Home > upward income redistribution > The 40-year disconnect (USA) (chart)

The 40-year disconnect (USA) (chart)

from David Ruccio


As Steven Rattner explains,

Wage increases haven’t been paltry because the efficiency of the American worker has flagged; indeed, productivity has continued to chug along. But those productivity gains have simply not been passed on to workers. Between 2000 and 2012, productivity rose by 22 percent while wages increased by 7.7 percent. The divergence was particularly great over the last three years of that period – productivity up 4.6 percent and real wages down 1.1 percent. For this failure of the American worker to be rewarded for his growing output, blame a variety of factors, perhaps most important, globalization, which has allowed companies to move production to whatever part of the planet offers the lowest cost labor. In that respect, American workers remain in a race to the bottom.

Actually, it’s American employers who remain in a race to the bottom—and, during 2013, they continued to win.

  1. R. T. Greenwood
    January 6, 2014 at 12:56 pm

    Productivity data is highly questionable. Much of productivity is actually inflation. Also, much of productivity is Wall Street transactions. Federal Reserve “trickle down” is not even trickling.

  2. January 6, 2014 at 12:58 pm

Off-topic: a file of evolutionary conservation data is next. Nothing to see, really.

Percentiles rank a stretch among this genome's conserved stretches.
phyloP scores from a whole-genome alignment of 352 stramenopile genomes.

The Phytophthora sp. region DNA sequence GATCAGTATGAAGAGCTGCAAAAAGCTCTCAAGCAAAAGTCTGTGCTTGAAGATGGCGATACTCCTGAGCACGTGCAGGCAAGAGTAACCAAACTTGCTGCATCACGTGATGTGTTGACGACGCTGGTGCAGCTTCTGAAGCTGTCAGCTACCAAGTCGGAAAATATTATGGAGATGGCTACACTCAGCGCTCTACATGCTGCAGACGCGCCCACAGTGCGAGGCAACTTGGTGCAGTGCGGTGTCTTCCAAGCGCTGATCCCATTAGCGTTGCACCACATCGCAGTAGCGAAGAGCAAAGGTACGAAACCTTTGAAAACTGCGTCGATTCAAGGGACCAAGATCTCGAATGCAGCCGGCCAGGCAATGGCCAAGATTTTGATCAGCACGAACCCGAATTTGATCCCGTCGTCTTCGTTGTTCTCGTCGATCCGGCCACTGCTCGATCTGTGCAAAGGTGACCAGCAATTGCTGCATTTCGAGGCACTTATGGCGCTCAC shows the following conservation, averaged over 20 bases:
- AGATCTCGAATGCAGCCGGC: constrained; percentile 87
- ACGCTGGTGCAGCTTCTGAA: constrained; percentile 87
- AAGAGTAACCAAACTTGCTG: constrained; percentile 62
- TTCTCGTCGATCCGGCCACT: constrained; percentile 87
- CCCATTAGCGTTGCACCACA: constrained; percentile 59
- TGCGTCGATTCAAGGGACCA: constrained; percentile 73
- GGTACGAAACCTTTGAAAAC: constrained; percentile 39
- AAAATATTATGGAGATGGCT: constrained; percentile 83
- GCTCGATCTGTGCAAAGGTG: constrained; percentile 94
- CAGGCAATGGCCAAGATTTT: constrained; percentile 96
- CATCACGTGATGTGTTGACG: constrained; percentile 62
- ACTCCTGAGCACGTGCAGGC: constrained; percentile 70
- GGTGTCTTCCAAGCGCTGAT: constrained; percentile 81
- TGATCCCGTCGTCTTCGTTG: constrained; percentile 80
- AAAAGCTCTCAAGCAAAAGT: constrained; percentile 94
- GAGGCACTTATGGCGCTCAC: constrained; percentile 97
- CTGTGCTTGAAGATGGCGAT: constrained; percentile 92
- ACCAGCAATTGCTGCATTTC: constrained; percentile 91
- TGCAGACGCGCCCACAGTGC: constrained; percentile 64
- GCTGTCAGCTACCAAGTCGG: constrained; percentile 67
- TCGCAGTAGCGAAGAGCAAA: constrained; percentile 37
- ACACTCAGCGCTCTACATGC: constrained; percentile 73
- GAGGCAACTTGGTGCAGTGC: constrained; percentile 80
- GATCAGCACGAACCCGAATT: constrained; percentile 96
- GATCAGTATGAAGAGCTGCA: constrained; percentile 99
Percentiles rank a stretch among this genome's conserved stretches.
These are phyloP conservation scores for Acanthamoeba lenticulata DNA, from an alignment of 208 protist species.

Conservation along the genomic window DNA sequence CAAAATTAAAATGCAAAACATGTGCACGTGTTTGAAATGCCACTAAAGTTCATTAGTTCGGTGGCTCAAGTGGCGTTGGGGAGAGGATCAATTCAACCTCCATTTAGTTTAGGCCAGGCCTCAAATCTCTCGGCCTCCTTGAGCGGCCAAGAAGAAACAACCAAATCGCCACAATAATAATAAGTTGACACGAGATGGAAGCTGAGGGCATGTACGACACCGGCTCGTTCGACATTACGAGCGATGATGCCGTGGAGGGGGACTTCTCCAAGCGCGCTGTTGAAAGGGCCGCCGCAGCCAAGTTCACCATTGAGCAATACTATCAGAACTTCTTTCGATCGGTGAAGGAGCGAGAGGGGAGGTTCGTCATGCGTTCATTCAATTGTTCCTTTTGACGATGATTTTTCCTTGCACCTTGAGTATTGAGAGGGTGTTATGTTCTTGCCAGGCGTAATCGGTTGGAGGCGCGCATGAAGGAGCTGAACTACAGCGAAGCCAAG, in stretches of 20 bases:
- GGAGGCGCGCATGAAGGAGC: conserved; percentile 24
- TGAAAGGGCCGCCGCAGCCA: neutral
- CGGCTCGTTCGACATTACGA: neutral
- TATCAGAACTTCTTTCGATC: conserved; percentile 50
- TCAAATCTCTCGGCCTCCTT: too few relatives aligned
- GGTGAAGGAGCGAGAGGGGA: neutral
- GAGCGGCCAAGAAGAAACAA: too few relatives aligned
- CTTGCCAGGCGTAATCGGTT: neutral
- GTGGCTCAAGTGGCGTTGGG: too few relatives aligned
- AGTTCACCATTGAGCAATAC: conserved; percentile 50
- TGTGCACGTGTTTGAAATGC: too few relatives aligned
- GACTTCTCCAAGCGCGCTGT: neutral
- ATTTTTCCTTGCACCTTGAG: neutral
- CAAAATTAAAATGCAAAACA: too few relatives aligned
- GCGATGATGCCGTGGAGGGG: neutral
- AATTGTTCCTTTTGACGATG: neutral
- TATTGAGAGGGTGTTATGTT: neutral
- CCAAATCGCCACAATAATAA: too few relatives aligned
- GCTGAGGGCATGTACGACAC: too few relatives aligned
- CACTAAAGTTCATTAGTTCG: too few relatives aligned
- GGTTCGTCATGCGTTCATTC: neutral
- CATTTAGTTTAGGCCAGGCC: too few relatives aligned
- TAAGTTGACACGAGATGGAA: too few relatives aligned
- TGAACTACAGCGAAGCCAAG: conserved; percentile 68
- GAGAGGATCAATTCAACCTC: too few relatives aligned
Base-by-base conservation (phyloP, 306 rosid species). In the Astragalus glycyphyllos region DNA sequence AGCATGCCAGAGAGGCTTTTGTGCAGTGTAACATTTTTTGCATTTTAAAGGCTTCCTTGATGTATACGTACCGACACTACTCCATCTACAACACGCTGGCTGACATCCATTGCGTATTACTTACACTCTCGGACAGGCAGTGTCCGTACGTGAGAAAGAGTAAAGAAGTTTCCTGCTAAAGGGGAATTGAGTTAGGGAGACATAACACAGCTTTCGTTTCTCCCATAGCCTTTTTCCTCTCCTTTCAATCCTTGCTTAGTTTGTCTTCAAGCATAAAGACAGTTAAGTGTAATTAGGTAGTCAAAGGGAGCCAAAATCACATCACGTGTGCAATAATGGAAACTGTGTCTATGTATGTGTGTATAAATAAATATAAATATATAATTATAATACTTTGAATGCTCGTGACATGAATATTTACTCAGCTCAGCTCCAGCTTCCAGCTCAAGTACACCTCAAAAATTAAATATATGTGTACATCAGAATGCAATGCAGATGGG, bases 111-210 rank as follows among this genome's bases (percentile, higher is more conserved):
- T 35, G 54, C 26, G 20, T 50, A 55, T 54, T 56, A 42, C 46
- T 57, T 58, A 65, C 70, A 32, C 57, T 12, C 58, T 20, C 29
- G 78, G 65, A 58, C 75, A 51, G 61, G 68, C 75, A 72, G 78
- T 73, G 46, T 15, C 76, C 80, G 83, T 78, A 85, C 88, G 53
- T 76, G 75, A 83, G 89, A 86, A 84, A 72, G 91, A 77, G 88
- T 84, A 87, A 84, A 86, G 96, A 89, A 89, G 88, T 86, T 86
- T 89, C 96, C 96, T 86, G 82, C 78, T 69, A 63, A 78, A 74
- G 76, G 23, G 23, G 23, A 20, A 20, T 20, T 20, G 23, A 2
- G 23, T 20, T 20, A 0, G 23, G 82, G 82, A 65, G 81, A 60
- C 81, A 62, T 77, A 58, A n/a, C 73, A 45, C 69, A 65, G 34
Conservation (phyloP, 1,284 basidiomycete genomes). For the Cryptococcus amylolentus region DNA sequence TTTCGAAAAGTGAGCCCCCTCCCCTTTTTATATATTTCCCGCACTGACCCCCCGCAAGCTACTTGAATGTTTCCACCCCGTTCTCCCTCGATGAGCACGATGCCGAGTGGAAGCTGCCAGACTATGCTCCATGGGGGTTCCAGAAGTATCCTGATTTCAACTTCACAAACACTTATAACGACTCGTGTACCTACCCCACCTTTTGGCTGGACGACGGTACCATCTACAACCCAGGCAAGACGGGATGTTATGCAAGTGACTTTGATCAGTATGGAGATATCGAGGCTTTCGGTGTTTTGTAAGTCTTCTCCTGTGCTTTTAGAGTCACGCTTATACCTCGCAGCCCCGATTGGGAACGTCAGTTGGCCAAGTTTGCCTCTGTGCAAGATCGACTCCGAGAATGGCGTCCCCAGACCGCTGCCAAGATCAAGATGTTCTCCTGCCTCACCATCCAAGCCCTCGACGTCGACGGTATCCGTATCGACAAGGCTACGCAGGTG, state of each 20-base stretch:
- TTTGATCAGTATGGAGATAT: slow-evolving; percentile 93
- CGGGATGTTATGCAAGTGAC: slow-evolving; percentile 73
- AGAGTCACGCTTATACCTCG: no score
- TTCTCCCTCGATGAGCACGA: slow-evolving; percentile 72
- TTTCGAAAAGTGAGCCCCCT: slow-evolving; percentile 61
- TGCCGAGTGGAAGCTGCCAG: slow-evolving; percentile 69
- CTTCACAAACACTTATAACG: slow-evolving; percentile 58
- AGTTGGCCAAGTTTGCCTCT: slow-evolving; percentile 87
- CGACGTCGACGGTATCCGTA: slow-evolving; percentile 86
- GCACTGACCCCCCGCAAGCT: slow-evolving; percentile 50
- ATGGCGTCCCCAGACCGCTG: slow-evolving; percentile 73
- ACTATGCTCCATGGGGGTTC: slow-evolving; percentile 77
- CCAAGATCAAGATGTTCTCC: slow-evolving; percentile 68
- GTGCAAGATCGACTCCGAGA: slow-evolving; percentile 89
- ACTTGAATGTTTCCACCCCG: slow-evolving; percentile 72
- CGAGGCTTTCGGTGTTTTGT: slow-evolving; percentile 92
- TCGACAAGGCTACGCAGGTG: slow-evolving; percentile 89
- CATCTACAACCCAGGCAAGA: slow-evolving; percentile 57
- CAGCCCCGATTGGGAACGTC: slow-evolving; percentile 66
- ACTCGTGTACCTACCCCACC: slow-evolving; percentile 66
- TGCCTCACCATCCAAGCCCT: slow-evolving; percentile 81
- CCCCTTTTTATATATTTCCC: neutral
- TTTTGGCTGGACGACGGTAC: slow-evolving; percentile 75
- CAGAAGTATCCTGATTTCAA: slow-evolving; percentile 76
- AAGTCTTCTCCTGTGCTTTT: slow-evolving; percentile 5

This nice chart can be used to advocate the return to a new gold standard, can’t it ?

  3. January 6, 2014 at 1:34 pm

    Reblogged this on Parchment in the Fire.

  4. January 6, 2014 at 4:03 pm

    Where do we represent the remarkable reductions in costs consumers have been enjoying as a result of increases in productivity? Most goods we consume have fallen in real terms, and median man hours required to purchase, all while quality has improved. This graph, incompletely understood is misleading, with all the pleasure of one hand clapping

    • January 7, 2014 at 2:35 am

      Except perhaps for the most important of goods – housing, for which the median man hours required to purchase has increased.

  5. Allan Sleeman
    January 6, 2014 at 8:06 pm

    Do you have a similar chart with total worker compensation?

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